Over the past couple of weeks, I’ve had the interesting experience of people, who have never been in my house before, come first to the living space and then go down into my studio. Since most people in Nova Scotia are known to gather in the kitchen (our famous Kitchen Parties), the main floor of my house is kitchen, with a side of living and dining room. It’s “nice”, fairly orderly, peaceful, quiet, muted colors, with large windows overlooking the lake. I have space on one wall only to hang a large painting. A couple of other walls have small pieces. Basically, the art is outside in the woods and the lake.
Then there is my studio. Down stairs which are usually crowded with art supplies and “things” that don’t have a home yet, things that haven’t decided whether to live up or down.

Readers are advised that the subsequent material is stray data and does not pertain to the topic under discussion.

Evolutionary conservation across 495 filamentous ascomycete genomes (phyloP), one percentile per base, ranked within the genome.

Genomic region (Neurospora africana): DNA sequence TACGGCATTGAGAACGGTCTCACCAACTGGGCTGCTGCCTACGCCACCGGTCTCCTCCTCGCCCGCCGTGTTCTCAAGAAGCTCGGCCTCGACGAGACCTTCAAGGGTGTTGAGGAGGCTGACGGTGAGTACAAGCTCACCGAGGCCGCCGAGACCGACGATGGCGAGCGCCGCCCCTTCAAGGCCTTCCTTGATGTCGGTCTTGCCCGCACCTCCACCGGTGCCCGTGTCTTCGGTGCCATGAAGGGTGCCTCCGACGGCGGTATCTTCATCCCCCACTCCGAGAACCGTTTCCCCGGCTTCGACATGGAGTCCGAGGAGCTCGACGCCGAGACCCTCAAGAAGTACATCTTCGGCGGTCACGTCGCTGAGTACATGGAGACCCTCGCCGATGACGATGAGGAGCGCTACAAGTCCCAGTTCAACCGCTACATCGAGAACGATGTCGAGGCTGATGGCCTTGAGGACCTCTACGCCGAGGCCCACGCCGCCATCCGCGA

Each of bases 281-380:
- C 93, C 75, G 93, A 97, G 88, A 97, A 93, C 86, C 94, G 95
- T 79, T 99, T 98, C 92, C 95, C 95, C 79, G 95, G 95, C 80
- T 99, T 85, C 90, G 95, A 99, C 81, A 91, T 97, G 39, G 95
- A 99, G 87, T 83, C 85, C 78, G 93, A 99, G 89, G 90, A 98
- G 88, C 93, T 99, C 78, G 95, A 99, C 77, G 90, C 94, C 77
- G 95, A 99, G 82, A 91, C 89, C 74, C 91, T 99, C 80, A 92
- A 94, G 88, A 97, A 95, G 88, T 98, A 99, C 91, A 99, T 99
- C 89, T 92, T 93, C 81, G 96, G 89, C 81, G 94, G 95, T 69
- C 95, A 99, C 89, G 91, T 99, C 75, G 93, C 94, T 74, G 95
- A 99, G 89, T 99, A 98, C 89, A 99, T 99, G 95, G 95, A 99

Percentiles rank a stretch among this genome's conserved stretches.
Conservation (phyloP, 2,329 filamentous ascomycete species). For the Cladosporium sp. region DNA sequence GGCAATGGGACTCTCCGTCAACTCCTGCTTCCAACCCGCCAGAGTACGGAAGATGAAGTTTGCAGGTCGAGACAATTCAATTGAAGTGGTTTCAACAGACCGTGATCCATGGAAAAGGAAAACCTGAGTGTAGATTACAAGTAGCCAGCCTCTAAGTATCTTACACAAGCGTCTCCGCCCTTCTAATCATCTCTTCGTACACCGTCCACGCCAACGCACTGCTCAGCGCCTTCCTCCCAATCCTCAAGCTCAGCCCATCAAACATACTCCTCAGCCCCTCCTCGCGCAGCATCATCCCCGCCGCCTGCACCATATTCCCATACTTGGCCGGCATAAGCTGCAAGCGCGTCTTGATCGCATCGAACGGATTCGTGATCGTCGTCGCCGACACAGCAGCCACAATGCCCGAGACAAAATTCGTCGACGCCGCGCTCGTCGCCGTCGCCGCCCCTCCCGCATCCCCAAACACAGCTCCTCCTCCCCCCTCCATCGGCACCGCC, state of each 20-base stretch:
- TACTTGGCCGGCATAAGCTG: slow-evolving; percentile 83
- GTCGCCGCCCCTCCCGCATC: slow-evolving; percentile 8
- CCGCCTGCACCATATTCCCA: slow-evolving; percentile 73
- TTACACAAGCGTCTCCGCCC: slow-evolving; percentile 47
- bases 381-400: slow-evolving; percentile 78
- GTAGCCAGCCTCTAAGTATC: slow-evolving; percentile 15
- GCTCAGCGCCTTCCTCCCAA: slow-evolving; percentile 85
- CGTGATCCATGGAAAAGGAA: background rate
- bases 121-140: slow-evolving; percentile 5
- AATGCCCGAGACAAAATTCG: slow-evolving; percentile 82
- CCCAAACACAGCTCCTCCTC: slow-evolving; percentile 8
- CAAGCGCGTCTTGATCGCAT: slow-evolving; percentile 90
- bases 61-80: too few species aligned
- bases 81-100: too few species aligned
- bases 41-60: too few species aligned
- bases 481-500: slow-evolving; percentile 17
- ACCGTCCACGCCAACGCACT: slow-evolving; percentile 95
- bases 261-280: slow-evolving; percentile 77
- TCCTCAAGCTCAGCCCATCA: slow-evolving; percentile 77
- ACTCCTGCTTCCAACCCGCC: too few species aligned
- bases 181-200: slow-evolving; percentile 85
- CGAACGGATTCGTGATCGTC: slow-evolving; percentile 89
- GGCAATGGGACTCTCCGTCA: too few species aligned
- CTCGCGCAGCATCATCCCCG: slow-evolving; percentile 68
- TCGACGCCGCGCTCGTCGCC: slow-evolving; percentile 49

And then, walking into my studio, there is a profusion of color, unexpected and, it seems, overwhelming. I’m used to it, of course. But I have heard, often, especially lately, exclamations of surprise and pleasure.
I definitely need a separation of the upstairs, daily living, space and the creative, studio place. My artwork is not me. It happens. Because I am well trained, very disciplined, persistent, it happens. I knew when I built this house sixteen years ago that I needed a “nice” home or I wouldn’t be able to do it. Wouldn’t be able to create with the intensity my work demands.
An artist friend came over several years ago and said if he lived here he would be working in the living room as well as downstairs. I couldn’t do that. I come upstairs for refreshment. My studio isn’t big enough, of course. I don’t have room to store paintings properly, even as I am working on them. But that is incentive to get them out, find them a better situation. It works, for me.